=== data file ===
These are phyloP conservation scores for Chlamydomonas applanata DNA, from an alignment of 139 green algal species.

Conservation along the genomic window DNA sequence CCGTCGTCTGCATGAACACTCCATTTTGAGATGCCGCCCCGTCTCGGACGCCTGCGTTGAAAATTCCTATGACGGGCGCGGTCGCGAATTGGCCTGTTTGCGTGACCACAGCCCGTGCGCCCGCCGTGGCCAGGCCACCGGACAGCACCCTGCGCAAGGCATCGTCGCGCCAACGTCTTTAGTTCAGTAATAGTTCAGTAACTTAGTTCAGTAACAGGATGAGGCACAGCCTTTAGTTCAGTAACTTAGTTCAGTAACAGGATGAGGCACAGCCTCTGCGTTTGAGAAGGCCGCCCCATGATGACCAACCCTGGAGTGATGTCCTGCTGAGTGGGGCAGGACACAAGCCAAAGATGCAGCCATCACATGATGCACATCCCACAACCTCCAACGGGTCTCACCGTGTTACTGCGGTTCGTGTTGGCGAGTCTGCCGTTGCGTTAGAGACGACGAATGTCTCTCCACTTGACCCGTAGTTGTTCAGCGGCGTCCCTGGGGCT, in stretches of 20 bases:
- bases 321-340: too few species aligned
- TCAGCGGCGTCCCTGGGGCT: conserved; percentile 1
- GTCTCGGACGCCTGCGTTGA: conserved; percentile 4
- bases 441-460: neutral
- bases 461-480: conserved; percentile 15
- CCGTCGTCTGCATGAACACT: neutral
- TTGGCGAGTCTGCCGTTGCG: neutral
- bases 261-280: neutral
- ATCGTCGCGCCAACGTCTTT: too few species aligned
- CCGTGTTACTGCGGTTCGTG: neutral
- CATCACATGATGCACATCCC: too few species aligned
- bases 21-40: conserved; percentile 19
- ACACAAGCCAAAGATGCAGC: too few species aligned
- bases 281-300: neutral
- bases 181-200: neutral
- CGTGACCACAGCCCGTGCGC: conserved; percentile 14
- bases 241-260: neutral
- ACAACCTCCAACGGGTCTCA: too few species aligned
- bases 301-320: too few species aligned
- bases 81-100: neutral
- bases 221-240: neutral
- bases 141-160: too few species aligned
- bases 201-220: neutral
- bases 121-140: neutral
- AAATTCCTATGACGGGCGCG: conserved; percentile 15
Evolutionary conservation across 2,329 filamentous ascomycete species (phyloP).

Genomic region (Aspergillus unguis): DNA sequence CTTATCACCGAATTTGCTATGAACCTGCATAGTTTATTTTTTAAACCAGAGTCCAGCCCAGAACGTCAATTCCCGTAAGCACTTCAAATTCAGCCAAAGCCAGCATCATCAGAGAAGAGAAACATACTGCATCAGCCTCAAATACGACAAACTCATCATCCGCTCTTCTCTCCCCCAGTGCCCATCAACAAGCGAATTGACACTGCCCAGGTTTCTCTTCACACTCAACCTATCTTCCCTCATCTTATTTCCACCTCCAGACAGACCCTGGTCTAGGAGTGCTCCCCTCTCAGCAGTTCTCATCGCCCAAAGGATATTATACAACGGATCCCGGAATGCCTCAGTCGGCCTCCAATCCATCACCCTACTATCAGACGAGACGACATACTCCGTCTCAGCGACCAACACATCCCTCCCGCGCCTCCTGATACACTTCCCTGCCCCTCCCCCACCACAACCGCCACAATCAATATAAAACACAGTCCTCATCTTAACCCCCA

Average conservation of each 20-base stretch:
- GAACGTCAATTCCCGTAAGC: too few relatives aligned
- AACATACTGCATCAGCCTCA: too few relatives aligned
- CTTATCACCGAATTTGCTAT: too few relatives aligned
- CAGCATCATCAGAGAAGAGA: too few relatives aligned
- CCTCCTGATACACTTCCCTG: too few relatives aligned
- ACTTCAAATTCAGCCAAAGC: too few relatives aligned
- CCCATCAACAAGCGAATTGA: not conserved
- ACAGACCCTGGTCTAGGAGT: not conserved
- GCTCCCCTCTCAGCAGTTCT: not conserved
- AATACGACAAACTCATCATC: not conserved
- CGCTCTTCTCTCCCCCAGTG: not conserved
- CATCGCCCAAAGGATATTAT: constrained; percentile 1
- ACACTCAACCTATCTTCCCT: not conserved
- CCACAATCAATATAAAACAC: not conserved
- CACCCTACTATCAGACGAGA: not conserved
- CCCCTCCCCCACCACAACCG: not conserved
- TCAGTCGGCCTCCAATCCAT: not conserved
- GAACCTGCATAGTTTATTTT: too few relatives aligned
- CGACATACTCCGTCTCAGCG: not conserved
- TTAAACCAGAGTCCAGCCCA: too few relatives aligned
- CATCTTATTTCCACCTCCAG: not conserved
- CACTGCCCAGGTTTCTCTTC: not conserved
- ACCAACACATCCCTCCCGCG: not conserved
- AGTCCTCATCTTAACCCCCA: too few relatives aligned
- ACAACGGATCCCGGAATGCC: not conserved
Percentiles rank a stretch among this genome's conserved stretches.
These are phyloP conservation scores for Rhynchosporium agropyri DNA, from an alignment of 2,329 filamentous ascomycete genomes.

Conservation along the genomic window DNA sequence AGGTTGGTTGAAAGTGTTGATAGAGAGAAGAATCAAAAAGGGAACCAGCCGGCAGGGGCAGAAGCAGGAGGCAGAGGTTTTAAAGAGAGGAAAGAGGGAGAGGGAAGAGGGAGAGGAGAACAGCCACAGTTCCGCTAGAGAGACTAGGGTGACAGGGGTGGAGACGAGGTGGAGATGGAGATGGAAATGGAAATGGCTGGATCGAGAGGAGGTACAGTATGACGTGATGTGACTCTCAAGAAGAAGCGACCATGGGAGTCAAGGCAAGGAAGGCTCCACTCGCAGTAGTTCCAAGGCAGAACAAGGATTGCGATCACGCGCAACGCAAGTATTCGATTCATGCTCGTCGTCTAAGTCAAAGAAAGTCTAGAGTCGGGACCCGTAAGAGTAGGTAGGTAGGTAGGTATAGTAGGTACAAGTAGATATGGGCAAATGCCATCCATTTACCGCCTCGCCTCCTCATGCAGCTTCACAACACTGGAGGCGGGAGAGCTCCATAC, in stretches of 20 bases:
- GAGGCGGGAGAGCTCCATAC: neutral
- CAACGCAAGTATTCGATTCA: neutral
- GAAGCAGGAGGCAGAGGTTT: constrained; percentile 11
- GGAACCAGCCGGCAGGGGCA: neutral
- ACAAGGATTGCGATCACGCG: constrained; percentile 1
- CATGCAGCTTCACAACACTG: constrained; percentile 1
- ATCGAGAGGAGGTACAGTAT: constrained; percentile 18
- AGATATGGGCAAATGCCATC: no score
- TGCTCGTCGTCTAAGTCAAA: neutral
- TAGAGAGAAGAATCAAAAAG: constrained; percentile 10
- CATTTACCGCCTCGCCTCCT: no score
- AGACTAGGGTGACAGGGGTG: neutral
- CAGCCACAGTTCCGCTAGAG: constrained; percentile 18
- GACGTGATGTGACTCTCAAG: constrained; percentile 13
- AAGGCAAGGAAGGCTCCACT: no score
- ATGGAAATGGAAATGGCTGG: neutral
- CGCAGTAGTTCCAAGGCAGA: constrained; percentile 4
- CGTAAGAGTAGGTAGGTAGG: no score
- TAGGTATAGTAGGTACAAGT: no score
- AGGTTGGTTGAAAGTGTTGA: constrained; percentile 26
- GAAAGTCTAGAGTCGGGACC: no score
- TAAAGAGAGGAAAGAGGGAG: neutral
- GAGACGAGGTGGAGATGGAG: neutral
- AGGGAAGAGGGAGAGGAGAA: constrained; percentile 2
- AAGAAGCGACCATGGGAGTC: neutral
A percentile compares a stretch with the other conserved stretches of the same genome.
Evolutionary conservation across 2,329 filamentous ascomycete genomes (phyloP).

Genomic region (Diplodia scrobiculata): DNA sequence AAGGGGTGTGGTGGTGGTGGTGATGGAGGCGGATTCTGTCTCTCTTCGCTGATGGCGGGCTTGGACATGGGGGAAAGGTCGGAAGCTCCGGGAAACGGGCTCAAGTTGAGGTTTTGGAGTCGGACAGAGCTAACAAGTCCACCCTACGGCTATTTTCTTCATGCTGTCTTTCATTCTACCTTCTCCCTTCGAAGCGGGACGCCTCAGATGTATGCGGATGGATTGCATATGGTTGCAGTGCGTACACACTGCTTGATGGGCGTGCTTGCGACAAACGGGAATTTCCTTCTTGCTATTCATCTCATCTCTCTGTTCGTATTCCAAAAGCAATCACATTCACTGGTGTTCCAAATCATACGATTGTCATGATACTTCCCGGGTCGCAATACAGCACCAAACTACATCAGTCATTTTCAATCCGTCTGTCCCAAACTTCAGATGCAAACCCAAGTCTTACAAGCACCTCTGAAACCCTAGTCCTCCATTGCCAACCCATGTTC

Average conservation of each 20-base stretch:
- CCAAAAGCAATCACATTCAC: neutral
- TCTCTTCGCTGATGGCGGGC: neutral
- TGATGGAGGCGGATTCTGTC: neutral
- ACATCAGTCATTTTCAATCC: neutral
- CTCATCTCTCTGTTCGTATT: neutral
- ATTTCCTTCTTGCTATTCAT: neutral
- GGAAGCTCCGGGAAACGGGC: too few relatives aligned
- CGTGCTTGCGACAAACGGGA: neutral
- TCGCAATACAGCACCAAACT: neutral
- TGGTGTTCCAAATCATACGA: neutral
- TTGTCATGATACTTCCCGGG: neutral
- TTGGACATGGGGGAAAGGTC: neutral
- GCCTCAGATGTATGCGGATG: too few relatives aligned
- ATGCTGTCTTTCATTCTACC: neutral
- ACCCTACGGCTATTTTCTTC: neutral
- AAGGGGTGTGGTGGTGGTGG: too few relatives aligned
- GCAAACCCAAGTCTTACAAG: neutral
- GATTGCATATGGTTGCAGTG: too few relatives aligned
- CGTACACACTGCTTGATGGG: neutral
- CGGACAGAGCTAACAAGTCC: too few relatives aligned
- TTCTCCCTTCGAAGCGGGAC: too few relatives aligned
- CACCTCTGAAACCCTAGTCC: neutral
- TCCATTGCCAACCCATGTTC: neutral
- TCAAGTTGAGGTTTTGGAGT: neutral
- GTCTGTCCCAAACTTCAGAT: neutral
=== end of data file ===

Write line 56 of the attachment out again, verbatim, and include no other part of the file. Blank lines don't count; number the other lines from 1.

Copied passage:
Percentiles rank a stretch among this genome's conserved stretches.